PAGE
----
• Awesome Melanie! Glad you got something useful out of it. That’s the magic formula we’re all after, the freedom to travel, while making money at the same time.

      Wishing you good luck with your hunt for a travel-friendly job!

  19. wow it’s such a great article, I am money minded person,likes to work everytime whether at office or during travel.

  20. I just signed up for Nomadic Matt’s program so I was really happy to see it on your resource list on this page! I’ve done so much research on working while traveling but this listed everything out so clearly with links to exactly what I was looking for! Thank you thank you!!

  21. I’m very impressed with your article. These are fantastic tips with a good amount of information. My nephew is in need of a change & I think a job abroad would be perfect for him. Thank you for potentially helping him get started on his journey.
    One thought: you might want to change the colors. I’m on an iPhone & wasn’t able to read any of the Resources, websites or friend’s names. I’m not sure what color they were in but it’s just a glaring blur to me.

  22. Than you so much for this article, it really opened my eyes to different possibilities out there to work and travel abroad.

    • That’s about the most unlikely overseas job to find, since every country does their own cleaning. Unless you can get a family to hire you.

      I had a good lady that was an excellent cleaner and organizer, but would have a very difficult time getting a job, because of the competition.
      Pray about it.

  23. I saw cruise ship but cargo ship is a much better option. TWIC, Mariner’s Cert and Safety course is about all you need. Outlay is about $1500-$2000. The good part about cargo ships is that you don’t have to deal with the whiny, self absorbed customers that are on the cruise ship.

  24. For yacht jobs go to yotspot.com for yacht jobs.

    The basic qualifications you’ll need is a STCW95 (roughly $1000) 5 day course and a sea farers medical (1 hour $80).

  25. Hi I am a professional travel and tour guide. And I have some pictures of different attractions. And I want to develope a travel wallpaper app and earn some money. Is that possible? How it works? Any best idea you have please! Thanks

    • Does your company offer remote positions? If not, maybe you need to convince them of the benefits. Or find another who is experienced & comfortable hiring remote workers.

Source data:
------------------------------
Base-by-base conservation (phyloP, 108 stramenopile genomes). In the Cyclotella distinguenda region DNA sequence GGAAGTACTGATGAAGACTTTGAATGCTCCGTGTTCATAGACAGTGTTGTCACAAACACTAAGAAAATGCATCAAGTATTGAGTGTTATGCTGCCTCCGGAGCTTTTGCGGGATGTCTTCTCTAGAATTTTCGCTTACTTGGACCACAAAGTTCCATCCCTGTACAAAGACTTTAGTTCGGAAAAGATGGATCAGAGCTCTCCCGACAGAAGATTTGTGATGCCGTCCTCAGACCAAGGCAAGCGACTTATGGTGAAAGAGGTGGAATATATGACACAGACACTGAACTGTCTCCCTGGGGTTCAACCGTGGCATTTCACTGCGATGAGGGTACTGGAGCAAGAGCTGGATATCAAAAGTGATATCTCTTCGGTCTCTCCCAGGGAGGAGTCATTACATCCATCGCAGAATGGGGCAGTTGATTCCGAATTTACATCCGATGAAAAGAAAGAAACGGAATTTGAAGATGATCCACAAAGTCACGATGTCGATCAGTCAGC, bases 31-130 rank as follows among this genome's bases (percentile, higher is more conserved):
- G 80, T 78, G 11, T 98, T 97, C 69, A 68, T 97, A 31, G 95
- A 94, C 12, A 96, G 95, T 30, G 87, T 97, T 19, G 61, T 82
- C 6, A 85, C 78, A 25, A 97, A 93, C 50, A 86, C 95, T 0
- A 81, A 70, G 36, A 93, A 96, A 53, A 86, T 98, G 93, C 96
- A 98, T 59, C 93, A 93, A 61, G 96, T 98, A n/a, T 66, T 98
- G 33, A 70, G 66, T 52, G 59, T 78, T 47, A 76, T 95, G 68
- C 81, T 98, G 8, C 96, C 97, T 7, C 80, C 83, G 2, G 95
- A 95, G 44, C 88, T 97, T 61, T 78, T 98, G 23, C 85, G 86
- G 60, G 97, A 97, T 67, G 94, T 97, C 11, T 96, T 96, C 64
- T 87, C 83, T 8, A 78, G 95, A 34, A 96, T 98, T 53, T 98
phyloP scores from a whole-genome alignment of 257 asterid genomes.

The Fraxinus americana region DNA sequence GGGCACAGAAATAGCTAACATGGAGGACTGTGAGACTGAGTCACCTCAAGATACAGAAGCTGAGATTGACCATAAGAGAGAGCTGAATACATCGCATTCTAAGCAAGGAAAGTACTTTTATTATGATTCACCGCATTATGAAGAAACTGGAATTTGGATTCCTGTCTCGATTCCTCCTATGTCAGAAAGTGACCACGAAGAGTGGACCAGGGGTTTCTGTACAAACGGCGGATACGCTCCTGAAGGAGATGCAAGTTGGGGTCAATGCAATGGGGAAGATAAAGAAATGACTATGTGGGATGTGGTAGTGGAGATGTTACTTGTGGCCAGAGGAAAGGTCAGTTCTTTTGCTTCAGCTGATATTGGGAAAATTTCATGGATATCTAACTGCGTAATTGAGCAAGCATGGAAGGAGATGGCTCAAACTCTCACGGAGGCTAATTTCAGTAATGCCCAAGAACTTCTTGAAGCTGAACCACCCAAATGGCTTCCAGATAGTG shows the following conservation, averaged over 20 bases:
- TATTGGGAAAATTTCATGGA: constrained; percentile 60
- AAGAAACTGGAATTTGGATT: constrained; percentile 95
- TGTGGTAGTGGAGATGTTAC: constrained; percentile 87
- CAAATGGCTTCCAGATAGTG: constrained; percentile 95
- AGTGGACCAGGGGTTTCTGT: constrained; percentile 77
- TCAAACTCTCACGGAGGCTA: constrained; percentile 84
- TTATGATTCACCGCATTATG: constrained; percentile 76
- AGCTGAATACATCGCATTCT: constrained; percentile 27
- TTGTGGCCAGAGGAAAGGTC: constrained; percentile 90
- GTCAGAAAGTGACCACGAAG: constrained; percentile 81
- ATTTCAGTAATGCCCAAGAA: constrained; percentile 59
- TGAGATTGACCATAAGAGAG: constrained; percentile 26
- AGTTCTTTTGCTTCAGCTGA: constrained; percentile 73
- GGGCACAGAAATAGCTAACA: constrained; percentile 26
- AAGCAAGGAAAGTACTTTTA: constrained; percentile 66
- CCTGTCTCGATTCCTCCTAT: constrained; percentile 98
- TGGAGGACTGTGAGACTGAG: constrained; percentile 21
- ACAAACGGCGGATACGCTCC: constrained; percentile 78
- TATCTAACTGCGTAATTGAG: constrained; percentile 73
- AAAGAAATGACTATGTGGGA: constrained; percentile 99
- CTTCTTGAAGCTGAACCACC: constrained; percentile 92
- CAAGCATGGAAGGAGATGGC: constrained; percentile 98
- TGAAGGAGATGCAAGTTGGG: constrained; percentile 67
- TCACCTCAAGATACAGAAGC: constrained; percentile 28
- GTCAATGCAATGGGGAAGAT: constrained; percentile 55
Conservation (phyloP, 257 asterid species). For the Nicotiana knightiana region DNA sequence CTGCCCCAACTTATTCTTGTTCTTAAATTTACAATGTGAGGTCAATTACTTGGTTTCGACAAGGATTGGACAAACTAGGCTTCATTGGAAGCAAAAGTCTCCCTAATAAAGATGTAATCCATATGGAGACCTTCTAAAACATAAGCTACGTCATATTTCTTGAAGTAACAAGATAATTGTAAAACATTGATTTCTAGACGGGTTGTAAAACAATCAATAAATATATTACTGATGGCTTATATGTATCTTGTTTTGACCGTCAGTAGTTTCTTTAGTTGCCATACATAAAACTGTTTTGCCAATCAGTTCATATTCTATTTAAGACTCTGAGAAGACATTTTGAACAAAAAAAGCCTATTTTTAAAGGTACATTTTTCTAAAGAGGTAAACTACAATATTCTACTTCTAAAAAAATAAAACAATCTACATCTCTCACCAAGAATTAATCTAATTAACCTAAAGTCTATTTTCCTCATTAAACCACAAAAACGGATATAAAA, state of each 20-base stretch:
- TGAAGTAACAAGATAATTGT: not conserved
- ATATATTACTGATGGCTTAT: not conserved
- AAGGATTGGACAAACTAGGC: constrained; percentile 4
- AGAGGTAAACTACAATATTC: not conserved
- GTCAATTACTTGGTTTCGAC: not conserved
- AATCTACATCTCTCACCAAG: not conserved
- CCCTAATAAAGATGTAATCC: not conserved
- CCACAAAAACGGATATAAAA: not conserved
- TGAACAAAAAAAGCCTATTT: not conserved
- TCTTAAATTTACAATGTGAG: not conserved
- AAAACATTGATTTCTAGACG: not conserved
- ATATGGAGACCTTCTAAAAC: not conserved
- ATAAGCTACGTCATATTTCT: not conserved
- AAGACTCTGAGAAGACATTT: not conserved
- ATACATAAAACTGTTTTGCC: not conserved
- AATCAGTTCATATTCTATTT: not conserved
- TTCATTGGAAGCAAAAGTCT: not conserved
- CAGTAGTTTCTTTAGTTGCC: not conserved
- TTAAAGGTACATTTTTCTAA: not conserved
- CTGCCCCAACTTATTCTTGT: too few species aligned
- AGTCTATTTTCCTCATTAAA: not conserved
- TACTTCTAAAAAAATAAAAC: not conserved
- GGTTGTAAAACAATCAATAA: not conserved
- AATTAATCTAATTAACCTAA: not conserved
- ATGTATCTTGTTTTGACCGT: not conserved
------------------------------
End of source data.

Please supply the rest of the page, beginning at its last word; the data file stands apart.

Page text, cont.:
26. Hi, i Graduated completing Business management & marketing studies, I am mostly looking for a job where i get to travel and share my experiences while i explore a particular place, so that my experience can be used to make people aware about that place and it can be developed as a famous tourist destination .

  27. How can I get my business global as a brand consultant, digital artist, project /event mgt and interior design. . Which I currently run in Nigeria under my company name?


  28. I am looking for my future job, and I like to travel. This was very helpful. My favorite one would have to be the ‘Work on a yacht\ cruise ship’, or the ‘drop shipping\ private labeling’ . Thanks!! ;)

  29. Wow, this article was so well thought out! I feel like as I was scrolling through I was making excuses like “I don’t want to do that” or “I can’t do that” or “that doesn’t pay enough”…but you basically found jobs to combat each of those arguments! Great article

    • That was the point! Everyone is different, with different skills or comfort levels. I wanted to include a big variety of job types. Glad you enjoyed it.

  30. I liked these tips to make money while traveling … because this is one of the biggest difficulties that most people have when they try to travel the world. When you have an income while traveling the experience tends to be much easier. Thanks for sharing and following the adventures :)

  31. So glad you included travel nursing on this list! I just started as a travel nurse and can’t wait to travel in between those 3 shifts a week along with taking week/month long break in between each 13 week contract. Not to mention it’s a promising career path, and allows for plenty of time to work on my blog!

  32. This is incredible and amazingly inspiring. I am commited to make this real for me in about a year and a half. Though I am an engineer and currently have a job, I also have love and talent for art, so I don’t think I will be able to travel and live of engineering, most of the jobs are located and can let me be a nomad. The article let me open my eyes, there is nothing I can’t at least try.

  33. Still getting there with my blog – hopefully one day I’ll earn enough money to make a sustainable living. Until then, there are always other ways to make a living (just not as flexible).

  34. I guess this article answers one of the most frequently asked question – how to fall in love with my job? It says: there’s always a way how to earn by doing what you like (sometimes there are even 33 ways how!), laziness and fear are the only hurdles we really have to overcome!